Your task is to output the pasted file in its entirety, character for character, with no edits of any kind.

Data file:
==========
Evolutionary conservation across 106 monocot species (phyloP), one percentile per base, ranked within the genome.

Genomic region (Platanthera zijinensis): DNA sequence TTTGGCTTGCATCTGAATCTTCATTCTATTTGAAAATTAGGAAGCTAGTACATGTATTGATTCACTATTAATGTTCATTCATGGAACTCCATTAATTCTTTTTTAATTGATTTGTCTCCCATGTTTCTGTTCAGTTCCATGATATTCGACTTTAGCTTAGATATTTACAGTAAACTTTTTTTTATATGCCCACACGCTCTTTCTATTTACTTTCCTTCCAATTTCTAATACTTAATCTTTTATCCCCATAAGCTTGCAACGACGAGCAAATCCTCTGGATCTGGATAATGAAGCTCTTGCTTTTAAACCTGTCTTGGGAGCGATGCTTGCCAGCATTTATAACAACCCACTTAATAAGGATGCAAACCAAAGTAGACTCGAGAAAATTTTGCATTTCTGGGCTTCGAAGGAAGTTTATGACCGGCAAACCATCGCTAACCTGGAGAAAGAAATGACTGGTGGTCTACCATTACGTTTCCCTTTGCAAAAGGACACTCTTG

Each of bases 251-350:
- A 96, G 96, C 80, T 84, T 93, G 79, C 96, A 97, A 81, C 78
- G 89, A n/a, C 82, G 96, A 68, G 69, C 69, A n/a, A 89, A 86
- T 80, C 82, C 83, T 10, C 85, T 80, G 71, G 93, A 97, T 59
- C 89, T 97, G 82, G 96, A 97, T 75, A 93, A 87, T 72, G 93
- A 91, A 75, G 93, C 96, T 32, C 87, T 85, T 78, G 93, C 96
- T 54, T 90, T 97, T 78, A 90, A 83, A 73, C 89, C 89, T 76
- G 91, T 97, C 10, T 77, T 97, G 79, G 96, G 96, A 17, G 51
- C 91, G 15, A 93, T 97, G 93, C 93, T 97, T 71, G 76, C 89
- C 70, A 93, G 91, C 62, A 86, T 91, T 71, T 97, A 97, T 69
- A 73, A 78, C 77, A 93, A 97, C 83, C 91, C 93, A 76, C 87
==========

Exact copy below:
Evolutionary conservation across 106 monocot species (phyloP), one percentile per base, ranked within the genome.

Genomic region (Platanthera zijinensis): DNA sequence TTTGGCTTGCATCTGAATCTTCATTCTATTTGAAAATTAGGAAGCTAGTACATGTATTGATTCACTATTAATGTTCATTCATGGAACTCCATTAATTCTTTTTTAATTGATTTGTCTCCCATGTTTCTGTTCAGTTCCATGATATTCGACTTTAGCTTAGATATTTACAGTAAACTTTTTTTTATATGCCCACACGCTCTTTCTATTTACTTTCCTTCCAATTTCTAATACTTAATCTTTTATCCCCATAAGCTTGCAACGACGAGCAAATCCTCTGGATCTGGATAATGAAGCTCTTGCTTTTAAACCTGTCTTGGGAGCGATGCTTGCCAGCATTTATAACAACCCACTTAATAAGGATGCAAACCAAAGTAGACTCGAGAAAATTTTGCATTTCTGGGCTTCGAAGGAAGTTTATGACCGGCAAACCATCGCTAACCTGGAGAAAGAAATGACTGGTGGTCTACCATTACGTTTCCCTTTGCAAAAGGACACTCTTG

Each of bases 251-350:
- A 96, G 96, C 80, T 84, T 93, G 79, C 96, A 97, A 81, C 78
- G 89, A n/a, C 82, G 96, A 68, G 69, C 69, A n/a, A 89, A 86
- T 80, C 82, C 83, T 10, C 85, T 80, G 71, G 93, A 97, T 59
- C 89, T 97, G 82, G 96, A 97, T 75, A 93, A 87, T 72, G 93
- A 91, A 75, G 93, C 96, T 32, C 87, T 85, T 78, G 93, C 96
- T 54, T 90, T 97, T 78, A 90, A 83, A 73, C 89, C 89, T 76
- G 91, T 97, C 10, T 77, T 97, G 79, G 96, G 96, A 17, G 51
- C 91, G 15, A 93, T 97, G 93, C 93, T 97, T 71, G 76, C 89
- C 70, A 93, G 91, C 62, A 86, T 91, T 71, T 97, A 97, T 69
- A 73, A 78, C 77, A 93, A 97, C 83, C 91, C 93, A 76, C 87